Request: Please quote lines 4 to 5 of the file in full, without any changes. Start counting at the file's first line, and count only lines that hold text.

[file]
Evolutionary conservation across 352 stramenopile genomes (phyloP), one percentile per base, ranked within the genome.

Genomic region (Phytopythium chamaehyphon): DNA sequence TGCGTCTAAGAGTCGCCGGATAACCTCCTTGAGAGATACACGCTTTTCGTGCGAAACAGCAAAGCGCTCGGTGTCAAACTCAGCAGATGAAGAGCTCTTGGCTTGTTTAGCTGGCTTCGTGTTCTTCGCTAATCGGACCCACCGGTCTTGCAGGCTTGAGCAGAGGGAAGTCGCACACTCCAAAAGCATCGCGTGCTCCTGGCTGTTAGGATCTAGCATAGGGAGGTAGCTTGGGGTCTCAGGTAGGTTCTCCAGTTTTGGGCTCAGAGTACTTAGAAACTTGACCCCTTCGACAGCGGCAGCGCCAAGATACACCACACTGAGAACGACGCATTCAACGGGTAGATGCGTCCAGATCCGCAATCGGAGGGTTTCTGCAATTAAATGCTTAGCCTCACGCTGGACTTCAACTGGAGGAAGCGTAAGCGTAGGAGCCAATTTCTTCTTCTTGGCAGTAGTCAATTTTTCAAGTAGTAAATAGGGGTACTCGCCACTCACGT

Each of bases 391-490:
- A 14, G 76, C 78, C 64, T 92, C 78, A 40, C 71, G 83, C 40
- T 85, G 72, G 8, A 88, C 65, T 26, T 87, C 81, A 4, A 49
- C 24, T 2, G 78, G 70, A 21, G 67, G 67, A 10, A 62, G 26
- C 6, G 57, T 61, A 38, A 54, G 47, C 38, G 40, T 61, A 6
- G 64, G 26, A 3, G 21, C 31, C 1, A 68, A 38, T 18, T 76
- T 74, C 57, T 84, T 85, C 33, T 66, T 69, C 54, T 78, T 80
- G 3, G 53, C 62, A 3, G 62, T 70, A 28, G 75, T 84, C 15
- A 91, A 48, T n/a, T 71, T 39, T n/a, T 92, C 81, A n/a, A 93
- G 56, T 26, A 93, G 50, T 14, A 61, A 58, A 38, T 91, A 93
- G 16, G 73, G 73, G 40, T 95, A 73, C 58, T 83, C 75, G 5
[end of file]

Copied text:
- A 14, G 76, C 78, C 64, T 92, C 78, A 40, C 71, G 83, C 40
- T 85, G 72, G 8, A 88, C 65, T 26, T 87, C 81, A 4, A 49